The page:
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Are Eco-Labels Valuable? Evidence From the Apparel Industry

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  • Wesley Nimon
  • John Beghin

Abstract

Using apparel catalog data from the United States, we estimate hedonic price functions to identify market valuation of environmental attributes of apparel goods. We identify a significant and robust premium for the organic fibers embodied in the apparel goods. We also find a discount for the “no-dye” label. We do not, however, find any evidence of a premium for environment-friendly dyes. We further investigate the pricing behavior of apparel suppliers for potential heterogeneous pricing of the organic-fiber attribute and find no evidence of different premia across firms. Copyright 1999, Oxford University Press.

Suggested Citation

  • Wesley Nimon & John Beghin, 1999. "Are Eco-Labels Valuable? Evidence From the Apparel Industry," American Journal of Agricultural Economics, Agricultural and Applied Economics Association, vol. 81(4), pages 801-811.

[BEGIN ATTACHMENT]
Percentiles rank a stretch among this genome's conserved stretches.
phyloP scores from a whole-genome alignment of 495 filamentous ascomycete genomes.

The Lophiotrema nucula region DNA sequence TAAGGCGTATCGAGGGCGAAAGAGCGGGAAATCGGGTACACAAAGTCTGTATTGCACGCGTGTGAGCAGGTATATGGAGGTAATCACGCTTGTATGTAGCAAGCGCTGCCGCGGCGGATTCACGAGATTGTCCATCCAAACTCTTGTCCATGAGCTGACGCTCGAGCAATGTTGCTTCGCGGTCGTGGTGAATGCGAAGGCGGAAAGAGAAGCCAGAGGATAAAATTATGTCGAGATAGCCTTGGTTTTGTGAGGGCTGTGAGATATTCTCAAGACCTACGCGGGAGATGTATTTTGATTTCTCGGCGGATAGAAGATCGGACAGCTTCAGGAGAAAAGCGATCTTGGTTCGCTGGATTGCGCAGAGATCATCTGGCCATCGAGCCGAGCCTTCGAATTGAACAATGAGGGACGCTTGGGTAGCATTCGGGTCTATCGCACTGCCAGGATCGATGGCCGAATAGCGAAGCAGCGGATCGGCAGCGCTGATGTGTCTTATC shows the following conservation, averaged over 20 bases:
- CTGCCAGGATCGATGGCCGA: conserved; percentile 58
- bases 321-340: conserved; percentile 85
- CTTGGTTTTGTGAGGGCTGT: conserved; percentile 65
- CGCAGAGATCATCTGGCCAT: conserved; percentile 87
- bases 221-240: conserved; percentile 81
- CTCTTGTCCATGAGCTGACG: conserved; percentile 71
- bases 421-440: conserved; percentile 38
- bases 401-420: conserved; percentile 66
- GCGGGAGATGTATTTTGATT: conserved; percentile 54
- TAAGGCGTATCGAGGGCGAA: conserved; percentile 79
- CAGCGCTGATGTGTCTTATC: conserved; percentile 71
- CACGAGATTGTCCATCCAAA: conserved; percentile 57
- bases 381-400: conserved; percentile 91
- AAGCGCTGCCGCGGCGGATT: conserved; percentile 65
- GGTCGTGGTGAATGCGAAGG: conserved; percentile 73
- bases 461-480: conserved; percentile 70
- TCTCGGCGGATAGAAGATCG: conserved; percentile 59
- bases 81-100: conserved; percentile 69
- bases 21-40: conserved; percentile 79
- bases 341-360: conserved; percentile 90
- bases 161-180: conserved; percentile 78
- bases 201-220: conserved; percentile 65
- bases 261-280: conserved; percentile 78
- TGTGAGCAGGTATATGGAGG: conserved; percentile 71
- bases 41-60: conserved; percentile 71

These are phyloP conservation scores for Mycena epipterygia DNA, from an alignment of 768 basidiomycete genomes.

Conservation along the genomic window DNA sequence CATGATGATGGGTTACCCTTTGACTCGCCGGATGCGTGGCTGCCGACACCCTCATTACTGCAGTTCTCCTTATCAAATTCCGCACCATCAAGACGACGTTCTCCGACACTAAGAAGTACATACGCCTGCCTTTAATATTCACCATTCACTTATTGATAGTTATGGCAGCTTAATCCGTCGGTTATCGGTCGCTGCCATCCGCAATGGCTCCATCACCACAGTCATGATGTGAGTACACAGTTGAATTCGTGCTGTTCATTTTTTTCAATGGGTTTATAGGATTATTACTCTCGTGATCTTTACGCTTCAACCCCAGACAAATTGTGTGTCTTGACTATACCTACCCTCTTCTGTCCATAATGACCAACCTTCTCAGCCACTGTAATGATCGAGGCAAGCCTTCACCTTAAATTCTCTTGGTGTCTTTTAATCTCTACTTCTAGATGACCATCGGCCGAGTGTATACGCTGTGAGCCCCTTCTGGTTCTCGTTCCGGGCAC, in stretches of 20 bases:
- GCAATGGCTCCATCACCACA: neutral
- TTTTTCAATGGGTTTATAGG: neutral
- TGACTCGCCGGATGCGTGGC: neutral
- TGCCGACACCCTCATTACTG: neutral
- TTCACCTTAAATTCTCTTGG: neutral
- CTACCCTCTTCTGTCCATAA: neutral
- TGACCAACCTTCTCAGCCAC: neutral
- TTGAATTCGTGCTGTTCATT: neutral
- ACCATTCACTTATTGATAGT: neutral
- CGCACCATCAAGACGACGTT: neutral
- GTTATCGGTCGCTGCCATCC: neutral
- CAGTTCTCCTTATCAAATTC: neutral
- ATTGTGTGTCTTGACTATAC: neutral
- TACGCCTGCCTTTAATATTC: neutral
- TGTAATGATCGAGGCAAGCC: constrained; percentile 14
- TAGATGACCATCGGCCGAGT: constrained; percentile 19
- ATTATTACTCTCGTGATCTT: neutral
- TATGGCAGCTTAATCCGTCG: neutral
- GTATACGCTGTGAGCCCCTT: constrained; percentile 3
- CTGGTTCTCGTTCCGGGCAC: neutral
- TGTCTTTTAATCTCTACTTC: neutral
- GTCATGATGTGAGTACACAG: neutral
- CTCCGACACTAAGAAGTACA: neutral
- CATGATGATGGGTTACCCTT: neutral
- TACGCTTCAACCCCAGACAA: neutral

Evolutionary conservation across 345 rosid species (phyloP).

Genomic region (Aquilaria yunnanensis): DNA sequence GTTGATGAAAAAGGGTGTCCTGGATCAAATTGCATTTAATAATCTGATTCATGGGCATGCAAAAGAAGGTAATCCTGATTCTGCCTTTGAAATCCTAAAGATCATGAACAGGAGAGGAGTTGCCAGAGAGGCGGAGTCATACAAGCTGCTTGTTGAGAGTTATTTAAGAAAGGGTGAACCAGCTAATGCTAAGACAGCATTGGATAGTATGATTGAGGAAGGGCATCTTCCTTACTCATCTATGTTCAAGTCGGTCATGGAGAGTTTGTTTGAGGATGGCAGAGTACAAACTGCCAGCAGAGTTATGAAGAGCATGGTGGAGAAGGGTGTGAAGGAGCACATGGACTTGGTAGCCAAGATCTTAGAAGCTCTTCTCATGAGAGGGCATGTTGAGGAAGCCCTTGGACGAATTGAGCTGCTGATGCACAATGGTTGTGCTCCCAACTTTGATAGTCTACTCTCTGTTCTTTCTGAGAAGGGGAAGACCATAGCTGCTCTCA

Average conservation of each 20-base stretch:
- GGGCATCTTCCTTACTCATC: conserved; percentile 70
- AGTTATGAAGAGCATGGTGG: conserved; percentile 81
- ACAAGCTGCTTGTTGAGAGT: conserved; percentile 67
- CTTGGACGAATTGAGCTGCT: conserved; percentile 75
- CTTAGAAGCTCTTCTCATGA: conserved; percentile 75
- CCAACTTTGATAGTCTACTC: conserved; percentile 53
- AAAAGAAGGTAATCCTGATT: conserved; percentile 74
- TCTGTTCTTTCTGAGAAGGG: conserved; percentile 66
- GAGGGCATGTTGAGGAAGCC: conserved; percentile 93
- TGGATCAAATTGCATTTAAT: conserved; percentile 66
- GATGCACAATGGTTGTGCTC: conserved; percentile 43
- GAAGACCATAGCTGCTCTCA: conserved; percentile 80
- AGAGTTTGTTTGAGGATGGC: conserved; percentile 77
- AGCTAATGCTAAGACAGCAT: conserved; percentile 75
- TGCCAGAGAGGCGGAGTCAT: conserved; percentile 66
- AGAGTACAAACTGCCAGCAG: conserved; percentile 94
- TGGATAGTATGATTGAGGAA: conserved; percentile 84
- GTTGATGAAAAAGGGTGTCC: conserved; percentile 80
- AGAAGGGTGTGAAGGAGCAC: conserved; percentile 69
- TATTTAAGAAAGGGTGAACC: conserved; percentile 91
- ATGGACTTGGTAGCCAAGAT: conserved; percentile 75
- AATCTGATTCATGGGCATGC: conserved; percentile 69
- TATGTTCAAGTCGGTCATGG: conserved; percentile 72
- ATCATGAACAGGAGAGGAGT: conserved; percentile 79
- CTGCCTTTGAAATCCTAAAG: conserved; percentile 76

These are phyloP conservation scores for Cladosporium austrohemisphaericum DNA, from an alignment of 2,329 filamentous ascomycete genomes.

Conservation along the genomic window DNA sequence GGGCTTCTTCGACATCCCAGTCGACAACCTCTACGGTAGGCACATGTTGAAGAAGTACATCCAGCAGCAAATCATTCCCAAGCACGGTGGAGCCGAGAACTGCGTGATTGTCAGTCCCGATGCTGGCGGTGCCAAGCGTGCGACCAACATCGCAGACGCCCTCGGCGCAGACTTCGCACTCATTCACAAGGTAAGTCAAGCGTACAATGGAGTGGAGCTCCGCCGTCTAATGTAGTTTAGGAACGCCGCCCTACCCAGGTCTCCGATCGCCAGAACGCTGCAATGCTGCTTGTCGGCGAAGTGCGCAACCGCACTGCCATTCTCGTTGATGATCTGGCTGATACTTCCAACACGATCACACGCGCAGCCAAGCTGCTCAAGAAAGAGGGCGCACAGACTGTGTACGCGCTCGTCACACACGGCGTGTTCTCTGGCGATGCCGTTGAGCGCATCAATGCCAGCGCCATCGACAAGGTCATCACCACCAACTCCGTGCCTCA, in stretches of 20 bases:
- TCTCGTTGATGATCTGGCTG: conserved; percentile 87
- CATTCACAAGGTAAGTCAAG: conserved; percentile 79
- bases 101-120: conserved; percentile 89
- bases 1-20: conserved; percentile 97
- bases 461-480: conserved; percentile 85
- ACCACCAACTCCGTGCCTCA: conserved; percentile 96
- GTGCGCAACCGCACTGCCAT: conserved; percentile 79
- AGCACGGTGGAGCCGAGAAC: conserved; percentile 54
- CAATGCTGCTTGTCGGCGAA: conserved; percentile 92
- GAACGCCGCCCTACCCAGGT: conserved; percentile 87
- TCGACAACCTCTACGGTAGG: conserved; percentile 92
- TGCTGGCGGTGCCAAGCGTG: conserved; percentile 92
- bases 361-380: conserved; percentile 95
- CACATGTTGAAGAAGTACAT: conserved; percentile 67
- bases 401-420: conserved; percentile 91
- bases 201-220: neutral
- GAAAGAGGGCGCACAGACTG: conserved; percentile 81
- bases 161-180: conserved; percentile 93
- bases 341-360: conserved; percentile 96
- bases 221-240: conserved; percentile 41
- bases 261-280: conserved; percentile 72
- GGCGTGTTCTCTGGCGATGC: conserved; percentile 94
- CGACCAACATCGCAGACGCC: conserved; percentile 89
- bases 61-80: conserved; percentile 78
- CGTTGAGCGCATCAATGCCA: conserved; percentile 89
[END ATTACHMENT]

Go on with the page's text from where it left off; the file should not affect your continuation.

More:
• Handle: RePEc:oup:ajagec:v:81:y:1999:i:4:p:801-811
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    1. Feenstra, Robert C, 1995. "Exact Hedonic Price Indexes," The Review of Economics and Statistics, MIT Press, vol. 77(4), pages 634-653, November.
    2. Teisl, Mario F. & Roe, Brian & Hicks, Robert L., 2002. "Can Eco-Labels Tune a Market? Evidence from Dolphin-Safe Labeling," Journal of Environmental Economics and Management, Elsevier, vol. 43(3), pages 339-359, May.
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    More about this item

    JEL classification:

    • Q20 - Agricultural and Natural Resource Economics; Environmental and Ecological Economics - - Renewable Resources and Conservation - - - General
    • L81 - Industrial Organization - - Industry Studies: Services - - - Retail and Wholesale Trade; e-Commerce
    • L67 - Industrial Organization - - Industry Studies: Manufacturing - - - Other Consumer Nondurables: Clothing, Textiles, Shoes, and Leather Goods; Household Goods; Sports Equipment

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